Without doubt, the spectacular summer/autumn migration that takes place each year along the shores of Cape Ann has begun. Everywhere we turn, there are magnificent creatures foraging along our shoreline. In one day alone on an early morning walk this past week were Ruddy Turnstones, Black-bellied Plovers, Willets, Spotted Sandpipers, and great flocks of Semi-palmated Plovers and Sanderlings. I think I’ll write a little series with a paragraph or two devoted to each species for the upcoming week.
For today though, I wanted to share photos of a flock of Tree Swallows that were gathering at Good Harbor Beach. A friend wrote wanting to know more about the beautiful birds we see massing at both Good Harbor and Wingaersheek Beaches at this time of year.
From 2018 – Over the course of the summer while filming the Piping Plover Family at Wingaersheek Beach, Tree Swallows began flocking in ever increasing numbers. They became part of the Piping Plover story not only because they occasionally dive bomb the Piping Plovers, for whatever reason I am not entirely sure, but also because they are beautiful to observe, and occasionally, seemingly playful, too.
Songbirds that they are, Tree Swallows make a cheery chirping chatter. They have long narrow forked tails, all the better for gliding and for their signature aerial acrobatics. The male’s upper parts are a brilliant iridescent blue-green, the female’s somewhat duller, and both female and male have white underparts. The migrating juveniles are almost entirely brown with either white or pale grayish underparts.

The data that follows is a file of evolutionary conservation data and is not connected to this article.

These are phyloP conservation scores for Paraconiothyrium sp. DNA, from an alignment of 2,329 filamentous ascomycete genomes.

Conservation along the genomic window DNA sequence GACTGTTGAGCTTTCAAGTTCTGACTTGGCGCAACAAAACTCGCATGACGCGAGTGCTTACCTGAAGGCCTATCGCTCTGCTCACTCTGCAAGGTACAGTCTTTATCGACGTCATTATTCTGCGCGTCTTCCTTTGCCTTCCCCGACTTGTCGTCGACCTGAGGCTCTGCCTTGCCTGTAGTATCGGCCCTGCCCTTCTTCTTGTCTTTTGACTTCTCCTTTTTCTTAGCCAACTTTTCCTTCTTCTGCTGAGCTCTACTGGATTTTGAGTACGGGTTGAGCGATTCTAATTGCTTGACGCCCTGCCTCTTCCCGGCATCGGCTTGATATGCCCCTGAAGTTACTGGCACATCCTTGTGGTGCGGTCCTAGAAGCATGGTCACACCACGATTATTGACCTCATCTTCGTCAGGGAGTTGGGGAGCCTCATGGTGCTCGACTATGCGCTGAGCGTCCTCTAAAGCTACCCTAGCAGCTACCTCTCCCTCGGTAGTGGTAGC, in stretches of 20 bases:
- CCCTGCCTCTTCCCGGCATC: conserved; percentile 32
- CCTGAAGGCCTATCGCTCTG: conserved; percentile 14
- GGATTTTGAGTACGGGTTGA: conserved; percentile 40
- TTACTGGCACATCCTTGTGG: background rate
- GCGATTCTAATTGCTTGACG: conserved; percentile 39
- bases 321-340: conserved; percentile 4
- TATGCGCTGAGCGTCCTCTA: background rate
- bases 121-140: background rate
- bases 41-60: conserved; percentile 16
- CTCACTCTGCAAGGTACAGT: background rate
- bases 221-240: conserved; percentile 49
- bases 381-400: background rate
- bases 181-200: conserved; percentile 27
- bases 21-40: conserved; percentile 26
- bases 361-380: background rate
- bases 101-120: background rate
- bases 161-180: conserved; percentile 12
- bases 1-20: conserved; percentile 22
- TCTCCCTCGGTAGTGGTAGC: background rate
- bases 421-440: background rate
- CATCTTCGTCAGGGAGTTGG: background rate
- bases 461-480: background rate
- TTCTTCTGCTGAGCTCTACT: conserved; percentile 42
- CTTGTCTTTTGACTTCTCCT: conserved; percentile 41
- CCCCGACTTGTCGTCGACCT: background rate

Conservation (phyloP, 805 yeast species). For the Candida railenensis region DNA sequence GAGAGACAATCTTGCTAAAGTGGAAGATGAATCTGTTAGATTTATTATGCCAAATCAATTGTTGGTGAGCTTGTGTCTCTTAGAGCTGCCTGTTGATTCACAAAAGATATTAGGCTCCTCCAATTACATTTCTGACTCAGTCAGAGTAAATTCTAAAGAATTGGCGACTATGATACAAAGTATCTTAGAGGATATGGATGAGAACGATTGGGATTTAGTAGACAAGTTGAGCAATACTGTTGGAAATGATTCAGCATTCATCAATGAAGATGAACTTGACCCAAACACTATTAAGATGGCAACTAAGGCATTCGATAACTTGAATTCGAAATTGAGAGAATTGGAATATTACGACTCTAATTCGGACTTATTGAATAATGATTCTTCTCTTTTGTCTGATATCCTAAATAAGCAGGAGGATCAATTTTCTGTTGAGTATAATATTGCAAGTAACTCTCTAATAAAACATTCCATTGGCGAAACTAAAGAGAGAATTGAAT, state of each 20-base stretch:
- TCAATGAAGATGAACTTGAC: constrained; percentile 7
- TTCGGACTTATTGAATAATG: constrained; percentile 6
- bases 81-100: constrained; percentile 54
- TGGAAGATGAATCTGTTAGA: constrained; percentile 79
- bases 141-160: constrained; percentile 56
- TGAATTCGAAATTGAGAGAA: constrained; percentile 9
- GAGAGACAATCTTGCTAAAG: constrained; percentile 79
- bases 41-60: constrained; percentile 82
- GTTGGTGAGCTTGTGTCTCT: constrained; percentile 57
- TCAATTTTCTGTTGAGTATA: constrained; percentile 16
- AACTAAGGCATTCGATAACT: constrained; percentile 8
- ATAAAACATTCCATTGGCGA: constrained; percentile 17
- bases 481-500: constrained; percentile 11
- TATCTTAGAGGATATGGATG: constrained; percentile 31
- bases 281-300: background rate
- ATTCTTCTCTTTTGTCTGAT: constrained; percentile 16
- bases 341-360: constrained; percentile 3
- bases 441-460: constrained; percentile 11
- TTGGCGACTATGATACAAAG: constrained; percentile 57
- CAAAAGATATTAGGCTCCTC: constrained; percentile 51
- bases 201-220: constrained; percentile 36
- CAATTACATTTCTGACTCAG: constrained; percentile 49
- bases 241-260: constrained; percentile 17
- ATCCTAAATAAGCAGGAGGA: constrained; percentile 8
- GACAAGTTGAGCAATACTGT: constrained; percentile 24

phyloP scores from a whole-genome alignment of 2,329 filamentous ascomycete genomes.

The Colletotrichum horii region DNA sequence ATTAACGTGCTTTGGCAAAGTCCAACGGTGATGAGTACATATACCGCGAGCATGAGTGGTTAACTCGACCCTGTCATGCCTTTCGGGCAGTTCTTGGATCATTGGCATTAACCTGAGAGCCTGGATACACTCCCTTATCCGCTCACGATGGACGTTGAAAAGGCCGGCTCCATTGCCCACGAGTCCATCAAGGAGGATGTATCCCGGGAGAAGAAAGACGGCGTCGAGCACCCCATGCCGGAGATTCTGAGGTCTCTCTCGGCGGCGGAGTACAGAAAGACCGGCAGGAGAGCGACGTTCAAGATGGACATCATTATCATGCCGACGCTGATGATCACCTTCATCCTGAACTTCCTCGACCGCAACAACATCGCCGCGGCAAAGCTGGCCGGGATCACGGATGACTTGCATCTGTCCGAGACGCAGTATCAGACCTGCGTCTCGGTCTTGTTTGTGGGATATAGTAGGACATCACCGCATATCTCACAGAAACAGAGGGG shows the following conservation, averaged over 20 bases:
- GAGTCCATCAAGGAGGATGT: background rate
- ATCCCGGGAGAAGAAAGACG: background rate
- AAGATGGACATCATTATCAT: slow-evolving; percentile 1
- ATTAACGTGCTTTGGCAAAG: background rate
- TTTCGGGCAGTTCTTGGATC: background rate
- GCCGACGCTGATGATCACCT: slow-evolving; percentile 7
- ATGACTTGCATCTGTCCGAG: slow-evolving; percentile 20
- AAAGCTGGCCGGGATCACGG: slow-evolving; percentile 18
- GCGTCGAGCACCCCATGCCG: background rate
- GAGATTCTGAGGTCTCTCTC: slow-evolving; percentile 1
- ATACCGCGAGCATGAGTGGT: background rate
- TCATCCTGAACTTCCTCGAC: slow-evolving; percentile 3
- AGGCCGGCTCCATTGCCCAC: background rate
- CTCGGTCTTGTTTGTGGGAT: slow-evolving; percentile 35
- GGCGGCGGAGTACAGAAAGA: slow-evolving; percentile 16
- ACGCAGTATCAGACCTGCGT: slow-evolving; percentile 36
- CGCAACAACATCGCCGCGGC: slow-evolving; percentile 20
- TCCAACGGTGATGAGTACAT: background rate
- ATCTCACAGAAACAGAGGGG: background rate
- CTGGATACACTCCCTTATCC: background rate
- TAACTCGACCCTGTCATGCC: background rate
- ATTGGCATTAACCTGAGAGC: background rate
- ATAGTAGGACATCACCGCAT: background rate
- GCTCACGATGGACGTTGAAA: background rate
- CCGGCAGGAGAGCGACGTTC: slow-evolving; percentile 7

Tree Swallows breed in the wetlands and fields of Cape Ann. Their name comes from the species habit of nesting in tree cavities. Tree Swallows have benefited tremendously from efforts to help save the Eastern Bluebird because they also nest in the nest boxes built specifically for the Bluebirds.
Acrobatic aerialists, they twist and turn mid-flight to capture a wide variety of insects including butterflies, dragonflies, greenheads, bees, beetles, and wasps.
Utilizing both fresh and saltwater to bathe, Tree Swallows have a unique habit of quickly dipping and then shaking off the excess water while flying straight upwards.
Tree Swallows begin migrating southward in July and August. The flocks that we see gathering on Cape Ann migrate along the Atlantic Flyway. They overwinter in the southern states of the U.S., Mexico, the Caribbean, and Central America. Unlike migrating species of butterflies, several generations of Tree Swallows migrate together, the older birds showing the younger birds the way.
Music composed by Jules Massenet: “Méditation” from Thaïs